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How to Grocery Shop Safely During COVID-19

When you have to run essential errands, it's important to plan ahead.


These days, being able to stroll through the grocery aisles or run errands on a whim can feel like a lifetime ago. But what happens when you need to pick up some essentials? It’s best to plan ahead, and keep coronavirus safety measures top-of-mind.

“We owe it to others who are not so healthy to try to protect them,” says Dr. Christina Taylor, MD. “This is about a community trying to take care of itself and others.”

Grocery shopping with a cart using social distancing

Take these COVID-19 safety measures with you to the grocery store.

Most importantly: Minimize the number of trips to the store. Try consolidating into a weekly trip, or even every other week if you can manage it. Every time you go shopping, you’re increasing your exposure risk, which may be higher in an enclosed space.

When you do need to go into a store, taking the following safety precautions can make a big difference.

  • Go alone. Now is not the time to shop socially or bring along family members.
  • Have a list, have a plan. The easiest way to shop efficiently is to know what you need.
  • Wear a face covering to protect yourself and others around you. Some stores even require this, so it’s best to play it safe. “Your mask will help protect you from contracting a possible virus,” says Dr. Taylor. “But almost more importantly, your mask protects others when you might cough or sneeze or even just breathe heavily. Your mask will protect others who are potentially at greater risk than you.”
  • Don’t touch your face or eyes! That’s how the coronavirus spreads.
  • Sanitize the cart or basket handle when you enter, and sanitize your hands, too. But you can skip gloves. It’s easy to use and dispose of gloves incorrectly, which leads to cross-contamination and a false sense of safety.
  • Don’t use your cell phone in the store, which can cause you to put your hands directly on or near your face.
  • Keep a minimum of six feet between yourself and other people. Some stores have markers on the floor to help you. Otherwise, think of it as two cart lengths.
  • Touch only what you need to — it’s not the time to poke around for that perfectly ripe mango.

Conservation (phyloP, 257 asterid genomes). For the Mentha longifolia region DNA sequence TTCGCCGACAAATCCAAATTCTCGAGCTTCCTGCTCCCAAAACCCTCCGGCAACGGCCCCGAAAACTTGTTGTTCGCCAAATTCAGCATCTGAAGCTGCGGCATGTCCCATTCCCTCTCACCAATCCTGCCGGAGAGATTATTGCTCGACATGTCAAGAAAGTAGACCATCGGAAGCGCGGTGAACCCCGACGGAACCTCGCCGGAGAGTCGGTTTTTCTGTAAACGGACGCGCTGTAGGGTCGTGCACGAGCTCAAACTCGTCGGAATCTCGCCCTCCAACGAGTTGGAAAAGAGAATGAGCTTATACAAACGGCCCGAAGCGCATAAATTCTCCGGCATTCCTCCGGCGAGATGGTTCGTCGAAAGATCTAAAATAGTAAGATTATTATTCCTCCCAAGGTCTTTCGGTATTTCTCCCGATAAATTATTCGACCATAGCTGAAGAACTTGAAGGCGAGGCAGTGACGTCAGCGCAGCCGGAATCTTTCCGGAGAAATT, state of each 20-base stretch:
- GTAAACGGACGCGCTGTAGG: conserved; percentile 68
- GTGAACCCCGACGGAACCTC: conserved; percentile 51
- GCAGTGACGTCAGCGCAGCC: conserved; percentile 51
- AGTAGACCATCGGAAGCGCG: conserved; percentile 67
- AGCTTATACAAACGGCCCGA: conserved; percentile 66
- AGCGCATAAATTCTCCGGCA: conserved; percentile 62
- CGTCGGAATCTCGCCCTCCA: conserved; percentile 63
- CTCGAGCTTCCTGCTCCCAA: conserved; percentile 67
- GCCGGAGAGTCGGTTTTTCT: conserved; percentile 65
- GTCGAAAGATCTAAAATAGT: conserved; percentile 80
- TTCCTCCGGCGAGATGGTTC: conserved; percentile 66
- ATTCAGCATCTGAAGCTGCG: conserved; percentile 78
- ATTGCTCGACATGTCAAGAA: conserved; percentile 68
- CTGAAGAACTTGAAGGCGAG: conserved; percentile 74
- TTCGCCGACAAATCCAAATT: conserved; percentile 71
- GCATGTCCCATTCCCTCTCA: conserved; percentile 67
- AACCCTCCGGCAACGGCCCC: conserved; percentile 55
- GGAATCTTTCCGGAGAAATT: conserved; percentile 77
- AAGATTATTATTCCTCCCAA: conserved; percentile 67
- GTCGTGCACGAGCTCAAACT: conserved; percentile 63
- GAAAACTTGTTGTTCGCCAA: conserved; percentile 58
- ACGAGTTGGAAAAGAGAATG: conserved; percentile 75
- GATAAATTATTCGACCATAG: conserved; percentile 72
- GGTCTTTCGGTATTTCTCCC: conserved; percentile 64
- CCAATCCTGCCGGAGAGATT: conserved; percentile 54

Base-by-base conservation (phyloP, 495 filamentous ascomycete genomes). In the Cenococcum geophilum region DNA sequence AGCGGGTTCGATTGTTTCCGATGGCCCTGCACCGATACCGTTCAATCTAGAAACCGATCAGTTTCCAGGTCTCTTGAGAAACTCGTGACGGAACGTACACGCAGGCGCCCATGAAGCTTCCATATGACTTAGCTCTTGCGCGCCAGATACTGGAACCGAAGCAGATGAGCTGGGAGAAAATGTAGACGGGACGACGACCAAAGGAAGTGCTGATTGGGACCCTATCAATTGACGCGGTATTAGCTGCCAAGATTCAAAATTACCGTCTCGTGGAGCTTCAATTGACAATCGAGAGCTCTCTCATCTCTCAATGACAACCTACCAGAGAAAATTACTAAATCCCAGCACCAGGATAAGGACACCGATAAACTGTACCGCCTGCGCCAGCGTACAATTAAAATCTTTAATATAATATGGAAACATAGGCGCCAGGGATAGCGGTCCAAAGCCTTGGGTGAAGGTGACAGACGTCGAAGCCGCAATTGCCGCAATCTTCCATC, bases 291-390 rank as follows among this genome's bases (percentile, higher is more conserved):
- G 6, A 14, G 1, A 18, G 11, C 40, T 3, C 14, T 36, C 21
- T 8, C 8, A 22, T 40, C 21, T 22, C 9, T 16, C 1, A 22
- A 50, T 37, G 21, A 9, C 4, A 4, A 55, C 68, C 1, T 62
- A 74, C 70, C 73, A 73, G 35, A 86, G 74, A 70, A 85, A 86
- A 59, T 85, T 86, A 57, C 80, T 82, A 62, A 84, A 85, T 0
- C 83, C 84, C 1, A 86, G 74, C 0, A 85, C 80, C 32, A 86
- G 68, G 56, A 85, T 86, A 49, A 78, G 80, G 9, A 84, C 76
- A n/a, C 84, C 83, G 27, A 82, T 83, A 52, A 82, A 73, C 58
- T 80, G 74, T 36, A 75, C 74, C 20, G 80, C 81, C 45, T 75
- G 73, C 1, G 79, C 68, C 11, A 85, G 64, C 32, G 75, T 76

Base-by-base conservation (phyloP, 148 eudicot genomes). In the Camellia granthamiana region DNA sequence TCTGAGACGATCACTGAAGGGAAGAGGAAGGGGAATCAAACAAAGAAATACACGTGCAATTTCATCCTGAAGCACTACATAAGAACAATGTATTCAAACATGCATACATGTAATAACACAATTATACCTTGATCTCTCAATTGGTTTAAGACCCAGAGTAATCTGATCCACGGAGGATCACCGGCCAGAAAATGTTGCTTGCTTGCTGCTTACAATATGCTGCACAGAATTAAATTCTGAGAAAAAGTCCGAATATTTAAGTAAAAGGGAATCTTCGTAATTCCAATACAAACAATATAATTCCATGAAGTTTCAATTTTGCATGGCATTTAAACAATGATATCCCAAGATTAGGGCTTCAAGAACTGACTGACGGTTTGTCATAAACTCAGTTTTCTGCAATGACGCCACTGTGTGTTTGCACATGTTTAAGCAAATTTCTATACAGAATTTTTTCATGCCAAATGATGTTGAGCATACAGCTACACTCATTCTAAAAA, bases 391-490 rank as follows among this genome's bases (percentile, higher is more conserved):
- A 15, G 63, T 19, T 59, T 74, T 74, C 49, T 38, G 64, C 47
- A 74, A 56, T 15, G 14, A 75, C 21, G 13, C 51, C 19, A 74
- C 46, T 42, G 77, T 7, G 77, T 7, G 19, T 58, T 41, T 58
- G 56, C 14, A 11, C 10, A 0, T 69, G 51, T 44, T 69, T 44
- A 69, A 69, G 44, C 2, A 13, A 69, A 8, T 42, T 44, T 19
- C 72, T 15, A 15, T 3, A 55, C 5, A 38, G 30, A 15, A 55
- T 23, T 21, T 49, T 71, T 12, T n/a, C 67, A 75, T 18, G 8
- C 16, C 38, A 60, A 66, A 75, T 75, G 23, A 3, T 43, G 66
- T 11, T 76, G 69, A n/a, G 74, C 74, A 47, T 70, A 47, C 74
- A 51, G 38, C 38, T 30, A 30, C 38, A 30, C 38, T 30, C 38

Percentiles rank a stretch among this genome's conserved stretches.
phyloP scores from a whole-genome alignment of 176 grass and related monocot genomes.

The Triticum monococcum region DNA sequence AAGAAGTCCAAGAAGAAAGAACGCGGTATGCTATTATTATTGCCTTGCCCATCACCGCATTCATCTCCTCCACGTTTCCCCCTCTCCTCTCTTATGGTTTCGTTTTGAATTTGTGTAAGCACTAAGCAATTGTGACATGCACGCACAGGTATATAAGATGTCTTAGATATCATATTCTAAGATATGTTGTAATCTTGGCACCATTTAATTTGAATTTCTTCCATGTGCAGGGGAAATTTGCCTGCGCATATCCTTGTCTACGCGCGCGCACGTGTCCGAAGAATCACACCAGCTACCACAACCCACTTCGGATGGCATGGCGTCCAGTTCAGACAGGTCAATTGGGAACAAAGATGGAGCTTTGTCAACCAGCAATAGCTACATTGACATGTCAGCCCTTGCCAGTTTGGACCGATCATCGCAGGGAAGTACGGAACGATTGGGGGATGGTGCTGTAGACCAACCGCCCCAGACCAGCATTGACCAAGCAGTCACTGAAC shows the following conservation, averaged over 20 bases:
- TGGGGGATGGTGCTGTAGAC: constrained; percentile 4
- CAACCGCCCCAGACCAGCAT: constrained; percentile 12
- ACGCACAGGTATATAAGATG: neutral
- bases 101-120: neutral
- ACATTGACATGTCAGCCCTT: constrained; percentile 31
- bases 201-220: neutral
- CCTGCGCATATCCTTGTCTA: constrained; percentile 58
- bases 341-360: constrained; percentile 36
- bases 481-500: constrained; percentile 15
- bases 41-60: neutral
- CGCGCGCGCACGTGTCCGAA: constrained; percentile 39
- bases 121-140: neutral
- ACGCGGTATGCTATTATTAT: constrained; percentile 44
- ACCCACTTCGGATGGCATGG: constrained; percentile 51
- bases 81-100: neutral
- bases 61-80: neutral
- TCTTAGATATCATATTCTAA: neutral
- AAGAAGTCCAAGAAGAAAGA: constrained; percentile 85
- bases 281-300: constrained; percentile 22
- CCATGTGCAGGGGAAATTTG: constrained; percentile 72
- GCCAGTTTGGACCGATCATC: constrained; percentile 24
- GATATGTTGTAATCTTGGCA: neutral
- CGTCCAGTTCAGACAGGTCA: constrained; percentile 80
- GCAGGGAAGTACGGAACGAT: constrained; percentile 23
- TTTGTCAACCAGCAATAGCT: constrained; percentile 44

• Choose a touchless payment option when possible, and give the cashier their space.
  • Consider using hand sanitizer (with at least 60% alcohol) after you leave the store but before getting into your car or other transportation.

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Iowa stores are adjusting during the coronavirus, too.

Grocery-store employees interact with dozens of customers throughout the day, which can increase their risk of exposure. It’s best to give them their space and be patient. In addition to providing protections for workers, Iowa stores have also addressed their physical locations to protect you, too.

  1. If you are in a high-risk population, see if the store has hours set aside just for you.
  2. Follow posted signs for one-way aisle traffic and social distancing.
  3. The number of shoppers that enter the store may be limited during peak times.
  4. Many stores offer online ordering options, with drive-through pick-up or even doorstep delivery.
  5. Many have inserted protective screens between you and the cashier and offer contactless payment options, too.

Follow these COVID-19 precautions for items brought into your home.

You may be thinking: Do I need to disinfect everything I buy? And the answer is, well, no. If you feel better after wiping down a box of cereal or jar of jam, go ahead and do it. But don’t stress yourself out trying to disinfect every last item you bought.

Though the coronavirus may live on certain types of surfaces for up to 72 hours, the risk of contracting the virus from a contaminated surface is fairly low if you continue proper handwashing.

You should make the following part of your normal routine, though:

  • Wash your hands when you get home.
  • Rinse fruits and vegetables with cold water, or use the product wash you can find at the store. Experts don’t recommend using soap, as it could leave residue on your produce and lead to vomiting or diarrhea.
    • Psst: Leave the disinfecting wipes or sprays for hard surfaces, as most food packaging isn’t made to handle those. You could actually end up contaminating your food instead.
  • If the item doesn’t need to be refrigerated, you can leave it out for an additional 24 hours.
  • After you’ve finished unpacking, wash your hands again and wipe down countertops, door handles (including refrigerator/freezer handles), and other hard surfaces.

Look to the experts for more information.

If you have specific questions, please reach out to your provider. You can also find the latest information and coronavirus safety tips from these resources:

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